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Jessica-Dobson-Micah
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Lord Have Your Way

And Lo we know what you require
Its written plainly in your word
these idle hands do not defend
those who are poor and fatherless

No i’ve seen a great light
I still want your love but I don’t want to die
Now i’ve seen a great light
so hard to say Lord have your way

You see the wicked hands of man
deliver up our offerings
they are divided, such a stench
they are not filled with humbleness

No i’ve seen a great light
I still want your love but I don’t want to die
Now i’ve seen a great light
so hard to say Lord have your way

Lord have your way

The artist: Jessica Dobson

Micah was a lone voice warning of approaching judgment. His audience, the kingdom of Judah, looked around and saw only peace and prosperity on the horizon. However, as has been observed in other ages closer to our own, Micah saw that as the rich got richer, the poor got poorer.

Micah was a lone voice warning of approaching judgment. His audience, the kingdom of Judah, looked around and saw only peace and prosperity on the horizon. However, as has been observed in other ages closer to our own, Micah saw that as the rich got richer, the poor got poorer. In fact, he saw that counter to God’s wishes the rich were getting richer specifically through the exploitation of the poor. His message speaks what he knew, that the God who identifies as the defender of the weak (1) and the father to the fatherless (2) would not stand idly by and let their crimes go unpunished.

The wealthy were constantly devising schemes to disinherit the poor (3). So God devised disaster (4) and disinheritance (5) for them. They were turning women and children out on the street so they would be turned out of the land (6). The leaders of Israel should have put a stop to these practices but instead they became complicit in the crimes of the rich. Those who existed for the sake of justice (7) instead had become like cannibals, devouring the people they were to protect (8). The prophets spoke in favor of the rich because they dined at their tables (9). The kings built the wealth of the capitol with blood (10). The judges took bribes and even the priests of God were for hire (11). They believed they were safe from judgment as the people of God, but their destructive worship of wealth would bring God to lay them flat (12).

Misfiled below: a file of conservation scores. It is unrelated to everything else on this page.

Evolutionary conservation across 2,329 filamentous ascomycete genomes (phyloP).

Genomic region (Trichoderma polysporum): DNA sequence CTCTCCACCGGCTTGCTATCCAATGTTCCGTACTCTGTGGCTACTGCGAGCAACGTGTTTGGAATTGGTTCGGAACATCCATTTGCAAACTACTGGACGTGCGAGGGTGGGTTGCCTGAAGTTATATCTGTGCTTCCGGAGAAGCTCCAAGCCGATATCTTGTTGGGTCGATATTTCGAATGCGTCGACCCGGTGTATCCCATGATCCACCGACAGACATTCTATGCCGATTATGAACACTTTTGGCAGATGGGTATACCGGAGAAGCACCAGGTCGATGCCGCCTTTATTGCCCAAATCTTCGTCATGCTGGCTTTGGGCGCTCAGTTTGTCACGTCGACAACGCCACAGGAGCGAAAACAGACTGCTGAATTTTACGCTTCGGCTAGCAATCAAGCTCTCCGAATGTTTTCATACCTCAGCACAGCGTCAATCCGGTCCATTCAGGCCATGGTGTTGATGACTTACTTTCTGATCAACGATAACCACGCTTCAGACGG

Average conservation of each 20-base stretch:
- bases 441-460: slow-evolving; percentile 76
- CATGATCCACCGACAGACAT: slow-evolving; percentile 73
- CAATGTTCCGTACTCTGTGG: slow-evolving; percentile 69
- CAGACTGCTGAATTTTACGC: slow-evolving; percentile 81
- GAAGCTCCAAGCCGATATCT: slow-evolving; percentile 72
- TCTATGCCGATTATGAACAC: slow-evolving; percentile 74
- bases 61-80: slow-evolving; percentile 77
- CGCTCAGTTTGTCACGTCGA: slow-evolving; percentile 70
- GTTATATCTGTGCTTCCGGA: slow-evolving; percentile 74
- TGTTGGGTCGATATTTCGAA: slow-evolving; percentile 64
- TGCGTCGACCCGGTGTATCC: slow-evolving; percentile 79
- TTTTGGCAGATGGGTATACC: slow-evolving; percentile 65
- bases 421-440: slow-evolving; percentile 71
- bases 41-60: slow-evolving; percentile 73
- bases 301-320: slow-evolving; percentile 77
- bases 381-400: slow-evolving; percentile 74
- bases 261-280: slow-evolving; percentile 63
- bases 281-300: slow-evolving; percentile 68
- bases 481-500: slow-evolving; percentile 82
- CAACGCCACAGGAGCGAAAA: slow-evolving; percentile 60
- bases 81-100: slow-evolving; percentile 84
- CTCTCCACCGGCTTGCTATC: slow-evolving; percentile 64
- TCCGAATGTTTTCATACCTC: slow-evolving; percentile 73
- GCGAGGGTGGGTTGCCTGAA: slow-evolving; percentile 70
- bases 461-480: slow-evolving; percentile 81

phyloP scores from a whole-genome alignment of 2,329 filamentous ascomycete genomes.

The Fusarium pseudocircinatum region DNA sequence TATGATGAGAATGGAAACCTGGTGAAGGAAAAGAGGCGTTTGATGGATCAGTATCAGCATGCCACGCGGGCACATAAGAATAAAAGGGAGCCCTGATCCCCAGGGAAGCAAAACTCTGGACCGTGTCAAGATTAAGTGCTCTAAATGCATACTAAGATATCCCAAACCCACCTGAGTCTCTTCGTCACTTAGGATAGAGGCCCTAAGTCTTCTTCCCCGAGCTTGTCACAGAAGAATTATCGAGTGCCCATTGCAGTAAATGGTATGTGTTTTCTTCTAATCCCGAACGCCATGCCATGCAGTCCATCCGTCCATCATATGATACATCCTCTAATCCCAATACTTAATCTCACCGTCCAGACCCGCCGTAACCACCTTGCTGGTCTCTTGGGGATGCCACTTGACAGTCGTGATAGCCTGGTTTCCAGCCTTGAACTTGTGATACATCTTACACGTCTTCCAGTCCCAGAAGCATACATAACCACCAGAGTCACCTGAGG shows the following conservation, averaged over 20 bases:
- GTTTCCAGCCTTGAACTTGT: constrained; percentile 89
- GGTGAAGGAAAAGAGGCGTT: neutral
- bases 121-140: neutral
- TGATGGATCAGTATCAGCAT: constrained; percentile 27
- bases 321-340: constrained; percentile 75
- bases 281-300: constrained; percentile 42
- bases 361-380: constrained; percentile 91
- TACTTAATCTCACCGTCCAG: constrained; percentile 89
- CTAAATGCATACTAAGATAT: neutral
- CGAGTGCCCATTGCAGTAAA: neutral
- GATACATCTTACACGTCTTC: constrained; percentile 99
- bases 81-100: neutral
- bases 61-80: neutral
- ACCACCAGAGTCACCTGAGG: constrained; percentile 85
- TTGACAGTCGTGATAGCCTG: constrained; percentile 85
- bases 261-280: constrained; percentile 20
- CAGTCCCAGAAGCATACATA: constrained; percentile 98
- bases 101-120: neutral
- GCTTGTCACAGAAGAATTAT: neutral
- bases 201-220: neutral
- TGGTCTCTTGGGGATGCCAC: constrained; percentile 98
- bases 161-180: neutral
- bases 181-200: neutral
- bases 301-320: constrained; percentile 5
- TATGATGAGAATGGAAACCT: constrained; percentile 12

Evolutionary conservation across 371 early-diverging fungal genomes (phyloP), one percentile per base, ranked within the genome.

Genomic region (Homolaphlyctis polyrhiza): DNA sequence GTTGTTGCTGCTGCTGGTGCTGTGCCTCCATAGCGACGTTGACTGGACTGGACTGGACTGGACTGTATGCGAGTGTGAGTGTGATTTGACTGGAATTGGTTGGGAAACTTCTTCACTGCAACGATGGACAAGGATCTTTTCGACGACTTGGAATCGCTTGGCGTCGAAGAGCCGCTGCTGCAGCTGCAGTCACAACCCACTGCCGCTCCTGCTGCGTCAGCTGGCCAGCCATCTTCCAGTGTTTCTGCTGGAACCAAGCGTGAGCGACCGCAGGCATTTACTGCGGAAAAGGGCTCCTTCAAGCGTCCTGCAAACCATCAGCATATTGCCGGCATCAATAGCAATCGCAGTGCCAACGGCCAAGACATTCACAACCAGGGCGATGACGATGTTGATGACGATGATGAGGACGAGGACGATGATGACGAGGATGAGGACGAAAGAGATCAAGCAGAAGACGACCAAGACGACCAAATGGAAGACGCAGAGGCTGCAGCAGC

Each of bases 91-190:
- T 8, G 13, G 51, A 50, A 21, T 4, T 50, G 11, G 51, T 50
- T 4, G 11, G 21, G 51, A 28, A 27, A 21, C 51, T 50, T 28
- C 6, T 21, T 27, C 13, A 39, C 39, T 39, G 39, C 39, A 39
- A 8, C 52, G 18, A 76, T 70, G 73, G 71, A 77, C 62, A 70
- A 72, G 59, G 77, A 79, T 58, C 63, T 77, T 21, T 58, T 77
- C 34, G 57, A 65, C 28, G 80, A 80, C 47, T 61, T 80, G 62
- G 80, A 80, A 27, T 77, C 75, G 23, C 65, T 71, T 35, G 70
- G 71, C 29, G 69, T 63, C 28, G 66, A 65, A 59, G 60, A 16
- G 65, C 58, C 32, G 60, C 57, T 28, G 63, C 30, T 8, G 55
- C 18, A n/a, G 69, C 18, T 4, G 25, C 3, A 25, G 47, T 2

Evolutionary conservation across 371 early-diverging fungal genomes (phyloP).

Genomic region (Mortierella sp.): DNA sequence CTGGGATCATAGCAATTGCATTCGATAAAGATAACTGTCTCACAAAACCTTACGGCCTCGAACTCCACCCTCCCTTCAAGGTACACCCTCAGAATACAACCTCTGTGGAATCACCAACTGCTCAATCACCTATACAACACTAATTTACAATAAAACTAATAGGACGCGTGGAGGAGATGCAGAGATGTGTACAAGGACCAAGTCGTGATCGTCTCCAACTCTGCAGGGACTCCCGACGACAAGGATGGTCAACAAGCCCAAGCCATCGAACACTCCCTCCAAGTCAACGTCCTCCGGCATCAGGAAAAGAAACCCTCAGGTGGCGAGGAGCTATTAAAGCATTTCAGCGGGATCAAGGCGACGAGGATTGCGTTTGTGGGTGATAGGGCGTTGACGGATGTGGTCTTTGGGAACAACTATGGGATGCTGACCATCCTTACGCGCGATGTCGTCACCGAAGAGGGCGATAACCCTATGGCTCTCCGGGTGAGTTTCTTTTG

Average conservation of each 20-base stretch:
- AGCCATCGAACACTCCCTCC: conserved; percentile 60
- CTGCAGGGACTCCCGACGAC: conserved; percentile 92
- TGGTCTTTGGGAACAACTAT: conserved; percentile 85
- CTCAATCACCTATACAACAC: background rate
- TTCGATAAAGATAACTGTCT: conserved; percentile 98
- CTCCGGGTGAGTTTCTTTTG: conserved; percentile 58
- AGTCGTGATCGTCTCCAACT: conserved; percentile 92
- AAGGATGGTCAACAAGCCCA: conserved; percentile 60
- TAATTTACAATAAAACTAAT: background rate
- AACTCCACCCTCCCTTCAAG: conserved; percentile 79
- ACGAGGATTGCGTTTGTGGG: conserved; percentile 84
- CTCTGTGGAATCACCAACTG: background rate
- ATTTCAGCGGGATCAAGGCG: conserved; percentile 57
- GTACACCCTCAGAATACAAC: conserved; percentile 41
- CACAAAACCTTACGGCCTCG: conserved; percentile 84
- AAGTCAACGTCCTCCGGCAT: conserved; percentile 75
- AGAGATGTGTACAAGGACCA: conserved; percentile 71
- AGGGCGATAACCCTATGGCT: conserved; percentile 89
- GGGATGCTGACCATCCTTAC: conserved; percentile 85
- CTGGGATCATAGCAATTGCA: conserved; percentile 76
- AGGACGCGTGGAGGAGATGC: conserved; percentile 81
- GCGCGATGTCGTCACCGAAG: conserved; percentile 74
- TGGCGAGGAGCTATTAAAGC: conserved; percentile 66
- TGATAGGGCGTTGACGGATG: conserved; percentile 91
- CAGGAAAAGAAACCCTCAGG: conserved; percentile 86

The wicked of Judah may have been able to buy off the leaders, but they could not buy off God. No amount of sacrifice, no matter how numerous, nor costly (13) could satisfy Gods requirements.

God had already made his demands known and Micah restates them in wonderful simplicity:

He has told you, O man what is good; and what does the Lord require of you but to do justice,
and to love kindness,

and to walk humbly with your God (14).

Their greed and oppression didn’t just displease God; it fell short of what they owed him.

Despite Micah’s strong presentation of coming and inescapable judgment, he also sees beautiful things beyond. The book easily breaks into three sections (15). Each section follows the same pattern: starting with a call to hear (16), and ending with a blessing (17). Micah promises that God will bring tremendous prosperity, but this time without oppression and wickedness, this wealth will come from obedience to God (18). Part of God’s plan for this to happen calls for new leadership. The shepherds of Judah had failed, so God would raise up his own (19). This shepherd would not come from among the elite or the place of power but instead from the insignificant town of Bethlehem (20). Despite the failure of God’s people to give Him what they owed, and the fact that wickedness had spread through

all the people (21), somehow through this Shepherd God would bring about his promises (22), and provide forgiveness (23) for their sins. Their wickedness had brought about judgment, but it could not interfere in the good plans of God.